Benny's World

Sunday, August 15, 2010


Yesterday morning, I read Roger Ebert's review of the new release, Eat Pray Love. (The link is from Oprah's site, in which she was given permission by Elizabeth Gilbert, the author who wrote the book of the same title) He gave it a thumbs down, as he believed it was too narcissistic. There have been movies that I disagreed with him when he liked them and I didn't. My interpretation of his review is that he dismissed this film as a chick flick. Thus, I decided to go see it on my own, knowing that Mr. Benny wasn't likely to have much interest in it right now--and it may be out of town by the time Mr. Benny comes to visit.

The film was very well done. I think Julia Roberts was perfect for the part, and it's very much a Julia film, whereby Julia's characters generally lose themselves in men and run away from them in fear, but move towards of finding out about herselves (if there is such a word). I bought the paperback today because I know quite a bit of the movie used direct quotes in the script from the narration that Roberts has to perform. And some of those quotes resonated with me, one of them being "Attraversiamo" which is Italian for "Let's Cross Over."

I guess I liked the movie because it was a 21st century look at the conflict of feminism and being feminine. What I mean by that is I was influenced by the ERA phenomenon, driven by the feminists such Gloria Steinem. It was important for a woman to be strong and show solidarity with those who had been denied opportunities because of dominant male world. To this day, that is why civil rights are important and why I also believe in marriage equality.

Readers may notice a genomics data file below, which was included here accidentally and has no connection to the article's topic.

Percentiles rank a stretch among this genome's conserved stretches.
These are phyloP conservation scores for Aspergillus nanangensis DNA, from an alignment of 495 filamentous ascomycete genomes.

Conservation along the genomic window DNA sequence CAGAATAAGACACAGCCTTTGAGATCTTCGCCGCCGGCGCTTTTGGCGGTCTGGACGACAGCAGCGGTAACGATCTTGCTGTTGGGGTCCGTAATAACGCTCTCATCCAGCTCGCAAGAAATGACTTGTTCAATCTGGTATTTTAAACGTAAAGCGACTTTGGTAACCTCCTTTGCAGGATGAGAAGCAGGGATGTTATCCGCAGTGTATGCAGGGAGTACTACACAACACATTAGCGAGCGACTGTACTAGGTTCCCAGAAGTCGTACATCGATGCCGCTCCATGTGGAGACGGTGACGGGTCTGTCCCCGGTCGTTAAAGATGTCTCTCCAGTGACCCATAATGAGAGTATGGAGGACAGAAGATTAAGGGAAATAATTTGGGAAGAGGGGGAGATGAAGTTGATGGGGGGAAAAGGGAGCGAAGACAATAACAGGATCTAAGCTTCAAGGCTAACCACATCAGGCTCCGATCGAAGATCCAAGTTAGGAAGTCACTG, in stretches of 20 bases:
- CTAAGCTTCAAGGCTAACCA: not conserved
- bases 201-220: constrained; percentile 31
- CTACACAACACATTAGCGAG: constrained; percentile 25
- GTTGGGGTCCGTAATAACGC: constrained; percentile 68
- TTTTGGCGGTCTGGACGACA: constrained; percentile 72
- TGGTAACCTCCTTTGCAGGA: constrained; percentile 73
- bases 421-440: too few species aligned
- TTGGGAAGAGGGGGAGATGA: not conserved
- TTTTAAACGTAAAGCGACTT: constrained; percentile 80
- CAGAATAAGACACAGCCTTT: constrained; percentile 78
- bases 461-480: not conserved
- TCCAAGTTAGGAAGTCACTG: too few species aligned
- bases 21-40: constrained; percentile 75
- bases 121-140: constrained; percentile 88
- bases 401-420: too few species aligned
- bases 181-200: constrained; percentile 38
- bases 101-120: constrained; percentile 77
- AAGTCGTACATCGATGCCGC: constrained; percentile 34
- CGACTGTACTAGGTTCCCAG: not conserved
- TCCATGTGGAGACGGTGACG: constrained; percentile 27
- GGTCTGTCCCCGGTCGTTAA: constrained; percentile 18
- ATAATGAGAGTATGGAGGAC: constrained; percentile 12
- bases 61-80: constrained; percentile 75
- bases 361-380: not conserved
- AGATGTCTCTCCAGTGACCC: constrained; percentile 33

The first time that this conflict really resonated with me in a visual art form was Wendy Wasserstein's 1988 Tony Award winning play, The Heidi Chronicles. Heidi searches for her soul, but undergoes many conflicts with Scoop, the man she loves but wants her to be submissive. They eventually part company, and Heidi eventually finds self-fulfillment, in being a mother and not needing even a partner to help raise her child. At the time, the play resonated with me because of the pain of a breakup with a college love. I had thought he was the "one" in my life. And it took me many years to understand why I was not the one or that we were too young to know what we really wanted.

Cue Eat Pray Love. It's a memoir of a mid-30's person who loses herself in her marriage and decides to end it. In doing so, she makes the mistake of getting involved with an actor in her play and moves in with him too soon. She goes to an Ashram with him and is electrified by the experience--as well as unnerved--and that is the part of the relationship that she takes with her once she realizes she has not been her own person. Using her gift for writing, she elicits an advance on a book about traveling in Italy, India, and Bali, spending 4 months in each place. In Italy, she indulges in the aesthetic pleasures of eating, drinking wine, and seeing wonderful architecture. In India, she stays at a Ashram, learning the discipline of worship--both to her God--and of her inner self. She also gets called on the carpet many times by her friend Richard, for taking short cuts instead of doing the work. Her last of her journey takes her to Bali, where she had been a year ago, and when she had been very unhappy. Bali is a beautiful place and she is encouraged to bringing together her indulgences for a life balance. Only when she confronts how she can maintain this balance is when she cracks open her heart to the possibly of sharing herself with another man. She is frightened again of being lost, but is reassured with these words from her Balinese friends: "To lose balance sometimes for love is part of living a balanced life."